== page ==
The bigger spoons had as much action as the tiny models. And at one point, this did happen…ha ha ha…thank you Cameron for the pic.

Tiger fishing with Sean Lange and The Sardine team up in Northern Botswana - Sep 19
This poor guy must have been just swimming along when my spoon came out of the sky and pinned him right through the brain. He was still kicking in this pic. He never survived the huge hook extraction operation, however, and was useless as live bait.

The action came and went in sudden flurries of chaos. I was trying to film and fish at the same time – impossible trying to do it ace out, and some of the things I witnessed were proper mind-blowing. Huge fish chasing other big fish?! Dogfights of note. Then as fast as the action came, it went.

This is tiger fishing as I know it. I will never for the life of me be able to explain, the tiger I caught on the Okavango – with my first cast of the trip. The fish took one of my Mydo Luck Shots with a Gummy Baby Tiger plastic, on a cranked out little rod, and set the tone for that trip (follow this link to that story). We absolutely hammered the enthusiastic little tiger fish, especially on the tiny little Mydo SS Moby Spoon. At 60mm, and looking like a stealth fighter, this little lure is so much fun. I especially bought along on this trip, a tiny little outfit, with 15lb braid, to fish the Moby 60 effectively. I am getting 25 metres with a light flick, and even into the wind. The lateral line holes of the Moby allow air through increasing distance.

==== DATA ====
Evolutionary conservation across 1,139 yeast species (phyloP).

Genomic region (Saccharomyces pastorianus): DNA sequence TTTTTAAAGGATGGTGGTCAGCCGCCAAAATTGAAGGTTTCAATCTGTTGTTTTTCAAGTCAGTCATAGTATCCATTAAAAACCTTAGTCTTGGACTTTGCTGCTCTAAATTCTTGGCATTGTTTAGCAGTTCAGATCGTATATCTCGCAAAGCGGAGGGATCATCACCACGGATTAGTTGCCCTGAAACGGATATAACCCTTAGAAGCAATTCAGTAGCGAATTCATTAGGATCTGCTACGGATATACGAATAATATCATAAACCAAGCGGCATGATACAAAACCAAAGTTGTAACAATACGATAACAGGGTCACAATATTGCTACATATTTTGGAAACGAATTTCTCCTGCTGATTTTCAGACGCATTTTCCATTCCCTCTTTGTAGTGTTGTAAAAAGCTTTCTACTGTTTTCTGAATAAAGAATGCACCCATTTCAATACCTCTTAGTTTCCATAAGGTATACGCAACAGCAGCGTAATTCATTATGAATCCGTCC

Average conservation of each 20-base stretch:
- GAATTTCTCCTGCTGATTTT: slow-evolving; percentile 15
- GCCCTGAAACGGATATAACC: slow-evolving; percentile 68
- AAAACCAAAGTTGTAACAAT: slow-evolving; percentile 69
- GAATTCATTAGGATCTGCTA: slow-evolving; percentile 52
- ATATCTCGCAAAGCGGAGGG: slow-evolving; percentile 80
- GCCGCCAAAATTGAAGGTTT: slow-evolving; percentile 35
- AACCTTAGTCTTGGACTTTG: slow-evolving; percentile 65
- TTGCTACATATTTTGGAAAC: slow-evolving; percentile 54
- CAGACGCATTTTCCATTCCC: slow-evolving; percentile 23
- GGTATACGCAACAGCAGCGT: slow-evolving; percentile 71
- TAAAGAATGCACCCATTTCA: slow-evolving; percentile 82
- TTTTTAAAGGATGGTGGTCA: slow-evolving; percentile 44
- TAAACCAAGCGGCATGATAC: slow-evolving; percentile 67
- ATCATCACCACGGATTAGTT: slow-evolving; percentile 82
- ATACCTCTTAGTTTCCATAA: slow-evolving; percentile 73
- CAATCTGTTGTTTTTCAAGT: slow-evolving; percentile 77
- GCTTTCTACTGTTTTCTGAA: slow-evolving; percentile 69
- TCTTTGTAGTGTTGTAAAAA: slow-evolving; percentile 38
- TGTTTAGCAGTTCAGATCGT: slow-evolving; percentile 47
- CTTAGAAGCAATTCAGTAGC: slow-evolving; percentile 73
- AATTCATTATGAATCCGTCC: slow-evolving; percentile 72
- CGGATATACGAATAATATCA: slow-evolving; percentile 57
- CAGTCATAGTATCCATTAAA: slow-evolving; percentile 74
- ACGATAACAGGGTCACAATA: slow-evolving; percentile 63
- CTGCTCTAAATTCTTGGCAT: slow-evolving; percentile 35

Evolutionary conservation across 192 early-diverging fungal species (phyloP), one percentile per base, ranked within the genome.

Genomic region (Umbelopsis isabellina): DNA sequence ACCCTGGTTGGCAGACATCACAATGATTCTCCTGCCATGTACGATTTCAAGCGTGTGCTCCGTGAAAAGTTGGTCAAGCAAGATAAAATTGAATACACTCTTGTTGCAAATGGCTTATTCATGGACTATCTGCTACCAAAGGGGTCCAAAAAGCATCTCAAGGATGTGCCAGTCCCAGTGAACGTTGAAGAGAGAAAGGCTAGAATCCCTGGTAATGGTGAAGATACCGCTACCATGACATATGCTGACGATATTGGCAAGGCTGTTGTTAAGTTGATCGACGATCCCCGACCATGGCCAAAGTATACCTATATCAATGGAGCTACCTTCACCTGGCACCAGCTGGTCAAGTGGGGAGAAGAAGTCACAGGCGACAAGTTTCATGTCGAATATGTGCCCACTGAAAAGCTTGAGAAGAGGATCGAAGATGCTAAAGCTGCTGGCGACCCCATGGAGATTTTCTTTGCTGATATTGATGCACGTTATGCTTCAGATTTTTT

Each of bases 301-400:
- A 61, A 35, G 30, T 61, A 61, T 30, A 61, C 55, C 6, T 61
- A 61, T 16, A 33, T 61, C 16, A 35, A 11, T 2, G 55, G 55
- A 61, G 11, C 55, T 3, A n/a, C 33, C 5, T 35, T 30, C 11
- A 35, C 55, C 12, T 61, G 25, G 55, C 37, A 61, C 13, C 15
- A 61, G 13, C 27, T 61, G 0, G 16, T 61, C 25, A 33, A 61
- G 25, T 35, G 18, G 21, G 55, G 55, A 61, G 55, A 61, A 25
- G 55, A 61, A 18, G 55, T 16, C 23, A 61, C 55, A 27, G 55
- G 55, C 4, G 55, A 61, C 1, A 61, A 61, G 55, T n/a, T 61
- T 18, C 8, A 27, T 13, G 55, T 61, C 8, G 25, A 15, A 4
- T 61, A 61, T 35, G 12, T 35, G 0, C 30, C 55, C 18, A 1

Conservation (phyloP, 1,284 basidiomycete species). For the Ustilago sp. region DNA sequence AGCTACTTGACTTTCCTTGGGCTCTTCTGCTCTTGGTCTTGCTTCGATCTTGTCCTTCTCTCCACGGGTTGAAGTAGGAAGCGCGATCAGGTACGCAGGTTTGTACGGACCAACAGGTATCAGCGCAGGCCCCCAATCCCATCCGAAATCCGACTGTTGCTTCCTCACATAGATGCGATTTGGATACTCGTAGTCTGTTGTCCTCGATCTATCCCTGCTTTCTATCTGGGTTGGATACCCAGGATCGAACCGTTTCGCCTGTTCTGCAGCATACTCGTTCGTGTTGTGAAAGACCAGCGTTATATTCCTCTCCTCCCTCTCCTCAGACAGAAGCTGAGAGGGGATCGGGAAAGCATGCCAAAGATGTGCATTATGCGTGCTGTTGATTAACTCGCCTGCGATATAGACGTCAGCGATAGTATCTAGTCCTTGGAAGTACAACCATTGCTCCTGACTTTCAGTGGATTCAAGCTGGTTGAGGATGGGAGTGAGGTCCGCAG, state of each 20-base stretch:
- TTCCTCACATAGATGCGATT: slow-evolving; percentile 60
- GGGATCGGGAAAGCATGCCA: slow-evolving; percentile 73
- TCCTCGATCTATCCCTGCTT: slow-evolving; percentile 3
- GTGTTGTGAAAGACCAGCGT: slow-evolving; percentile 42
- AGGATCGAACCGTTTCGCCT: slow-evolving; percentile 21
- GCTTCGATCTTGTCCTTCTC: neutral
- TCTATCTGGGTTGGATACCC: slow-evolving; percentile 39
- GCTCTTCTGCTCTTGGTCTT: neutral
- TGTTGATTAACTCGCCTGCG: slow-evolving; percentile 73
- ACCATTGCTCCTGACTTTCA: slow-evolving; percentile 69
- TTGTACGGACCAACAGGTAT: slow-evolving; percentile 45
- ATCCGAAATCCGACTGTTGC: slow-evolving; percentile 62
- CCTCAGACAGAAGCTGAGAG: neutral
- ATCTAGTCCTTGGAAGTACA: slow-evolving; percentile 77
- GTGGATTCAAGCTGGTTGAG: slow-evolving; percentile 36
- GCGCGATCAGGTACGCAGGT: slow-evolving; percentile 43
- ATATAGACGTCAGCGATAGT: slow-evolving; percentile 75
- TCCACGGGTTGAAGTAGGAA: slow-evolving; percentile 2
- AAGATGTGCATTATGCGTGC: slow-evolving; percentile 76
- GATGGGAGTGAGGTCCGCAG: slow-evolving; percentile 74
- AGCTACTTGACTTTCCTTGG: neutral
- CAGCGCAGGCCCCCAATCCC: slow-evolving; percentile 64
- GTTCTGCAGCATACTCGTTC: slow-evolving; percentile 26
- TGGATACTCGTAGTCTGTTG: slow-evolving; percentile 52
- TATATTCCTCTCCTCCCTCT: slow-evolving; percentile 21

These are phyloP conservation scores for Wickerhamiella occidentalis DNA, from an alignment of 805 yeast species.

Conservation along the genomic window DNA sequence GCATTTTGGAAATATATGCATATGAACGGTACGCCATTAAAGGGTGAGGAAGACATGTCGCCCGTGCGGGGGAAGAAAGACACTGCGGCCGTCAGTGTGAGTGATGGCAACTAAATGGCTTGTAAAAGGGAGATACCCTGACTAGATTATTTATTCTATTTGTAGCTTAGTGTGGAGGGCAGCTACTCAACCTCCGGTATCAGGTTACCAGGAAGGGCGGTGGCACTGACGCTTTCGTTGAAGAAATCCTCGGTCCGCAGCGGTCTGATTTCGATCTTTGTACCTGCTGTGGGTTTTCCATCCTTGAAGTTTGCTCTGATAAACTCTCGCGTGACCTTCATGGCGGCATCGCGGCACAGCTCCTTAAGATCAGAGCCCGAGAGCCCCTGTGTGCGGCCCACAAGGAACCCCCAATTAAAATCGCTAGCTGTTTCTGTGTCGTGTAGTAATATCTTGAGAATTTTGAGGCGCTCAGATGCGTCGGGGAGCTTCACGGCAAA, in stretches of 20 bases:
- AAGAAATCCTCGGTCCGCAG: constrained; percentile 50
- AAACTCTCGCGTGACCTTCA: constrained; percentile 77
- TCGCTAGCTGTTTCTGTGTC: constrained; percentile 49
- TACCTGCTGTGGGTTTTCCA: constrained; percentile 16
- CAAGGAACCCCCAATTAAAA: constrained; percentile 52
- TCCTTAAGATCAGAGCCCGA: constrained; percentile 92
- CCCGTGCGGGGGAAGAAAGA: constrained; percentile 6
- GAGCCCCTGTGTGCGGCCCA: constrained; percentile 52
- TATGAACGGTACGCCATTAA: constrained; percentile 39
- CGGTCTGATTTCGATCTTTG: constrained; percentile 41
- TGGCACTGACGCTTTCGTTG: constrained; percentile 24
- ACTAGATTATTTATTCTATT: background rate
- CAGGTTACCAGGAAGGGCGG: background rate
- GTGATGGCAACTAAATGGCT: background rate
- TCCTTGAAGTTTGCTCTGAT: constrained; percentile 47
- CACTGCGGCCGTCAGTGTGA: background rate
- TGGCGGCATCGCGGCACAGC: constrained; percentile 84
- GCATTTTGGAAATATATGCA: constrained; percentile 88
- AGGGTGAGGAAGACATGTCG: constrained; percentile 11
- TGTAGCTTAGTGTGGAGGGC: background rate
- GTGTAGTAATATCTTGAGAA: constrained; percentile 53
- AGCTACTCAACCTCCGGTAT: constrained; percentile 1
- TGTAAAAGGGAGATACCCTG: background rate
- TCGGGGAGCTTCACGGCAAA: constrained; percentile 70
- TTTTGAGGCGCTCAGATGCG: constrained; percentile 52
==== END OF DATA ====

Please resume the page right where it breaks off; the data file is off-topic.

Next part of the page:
The retrieve I use is very erratic, and one of the reasons I saw so many fish charge and miss my lure completely. Right in front of my eyes, in the shallow clear water. But the gentle shad-like retrieve does not pique anyones interest at all, and so the variable speed pull, with a few erratic flicks will get the spoon looking and behaving like an injured, fleeing baitfish, is the one. I call this retrieve The Vibrator and if you get the timing and speed right, looks amazing. And produces the chases and strikes.

So…back to the water then…sequel to follow!

Tiger fishing takes a lot of dedication but the rewards are monstrous
Tiger fishing the Chobe River: This is the cool little fishing spot I was at. Boat not necessary.